Gasoline Prices Up Sharply on Strong Demand

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For the second consecutive week, U.S. gasoline prices were higher Monday morning than they were in the prior week. And sharply higher too — the price of a gallon of regular gasoline cost on average about seven cents more Monday morning than it did last Monday.

The national average this morning was $2.53, up from $2.46 last week and nearly four cents a gallon higher than the month-ago price.

Gasoline inventories fell by 4 million barrels last week, according to U.S. Energy Information Administration (EIA) data. Crude oil inventories also dropped in the week ended October 27, and seasonal maintenance continues at some refineries.

Most significant may be continuing strong demand. Patrick DeHaan, head of petroleum analysis at GasBuddy, said:

It’s been a frenzied week at fuel pumps across the country, but without a hurricane driving up prices, many motorists have been dumbfounded about what’s taking place with the unseasonable upward trend. Such a strong weekly upward move is rare in the fall, but is explained by a confluence of factors, including oil prices hitting a new 2017 high, a major pipeline leak resulting in disruption, autumn refinery maintenance, but perhaps among the more surprising- robust demand for gasoline so late in the season. Such demand has magnified relatively mundane factors into a major gas price event for much of the United States and Canada. But some slowdown is expected in the Great Lakes, the region hardest hit with price spikes in the last week, as repairs [to the] Explorer Pipeline have been completed, but some additional bumps in the road ahead can be expected for motorists elsewhere.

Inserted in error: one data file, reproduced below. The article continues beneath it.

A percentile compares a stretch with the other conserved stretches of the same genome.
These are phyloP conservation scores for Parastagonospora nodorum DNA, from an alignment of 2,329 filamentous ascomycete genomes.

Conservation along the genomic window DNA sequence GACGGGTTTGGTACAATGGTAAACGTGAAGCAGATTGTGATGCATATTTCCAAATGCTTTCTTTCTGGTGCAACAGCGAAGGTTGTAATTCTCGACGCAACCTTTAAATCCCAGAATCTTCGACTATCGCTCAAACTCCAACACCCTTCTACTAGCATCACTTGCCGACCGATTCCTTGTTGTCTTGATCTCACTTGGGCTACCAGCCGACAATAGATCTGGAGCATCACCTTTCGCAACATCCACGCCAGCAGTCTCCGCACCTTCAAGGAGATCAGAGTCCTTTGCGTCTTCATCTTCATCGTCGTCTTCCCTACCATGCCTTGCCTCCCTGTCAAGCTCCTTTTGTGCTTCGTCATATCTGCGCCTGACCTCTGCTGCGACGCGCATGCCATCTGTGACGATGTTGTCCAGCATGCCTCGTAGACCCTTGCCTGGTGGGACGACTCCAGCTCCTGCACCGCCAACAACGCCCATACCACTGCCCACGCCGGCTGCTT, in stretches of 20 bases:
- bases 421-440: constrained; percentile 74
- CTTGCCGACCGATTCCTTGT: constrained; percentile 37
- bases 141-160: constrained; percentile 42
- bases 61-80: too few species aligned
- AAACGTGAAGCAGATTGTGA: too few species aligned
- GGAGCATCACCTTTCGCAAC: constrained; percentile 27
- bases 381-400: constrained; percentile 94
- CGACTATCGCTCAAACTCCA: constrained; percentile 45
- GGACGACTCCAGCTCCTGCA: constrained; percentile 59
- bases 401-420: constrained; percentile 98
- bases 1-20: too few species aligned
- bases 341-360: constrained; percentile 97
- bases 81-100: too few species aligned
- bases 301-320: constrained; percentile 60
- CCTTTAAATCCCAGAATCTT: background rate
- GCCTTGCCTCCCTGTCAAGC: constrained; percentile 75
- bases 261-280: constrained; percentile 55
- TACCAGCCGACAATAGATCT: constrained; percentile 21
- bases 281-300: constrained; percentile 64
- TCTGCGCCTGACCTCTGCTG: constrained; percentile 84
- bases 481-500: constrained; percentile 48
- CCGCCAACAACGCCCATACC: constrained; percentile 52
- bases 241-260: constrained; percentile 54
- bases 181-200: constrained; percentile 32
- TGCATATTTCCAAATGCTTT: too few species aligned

States where prices moved most last week were: Ohio and Illinois (up 18 cents); Indiana and California (up 15 cents); Wisconsin (up 12 cents); Michigan (up nine cents); Missouri (up eight cents); Delaware and Iowa (up six cents); and Kentucky (up five cents). The sharp jump in California is most likely due to a 12-cent per gallon increase in state gasoline taxes.

States with the lowest average prices last week included Alabama ($2.21); Mississippi ($2.22); South Carolina ($2.24); Texas, Arkansas and Louisiana ($2.26); Tennessee ($2.27); Virginia ($2.30); and Oklahoma and Georgia ($2.33).

The highest average prices per gallon last week were reported from California ($3.21); Hawaii ($3.10); Alaska ($3.06); Washington ($2.91); Nevada ($2.81); Oregon and Pennsylvania ($2.75); Connecticut and Indiana ($2.72); and Illinois ($2.70).

West Texas Intermediate (WTI) crude oil for December delivery traded up nearly 2% Monday morning at $56.37, while Brent for January delivery traded at $63.62. The price differential (spread) between WTI and Brent crude is now more than $7 a barrel, indicating that WTI export quantities could remain at recent highs and perhaps go even higher, putting more upward pressure on U.S. pump prices.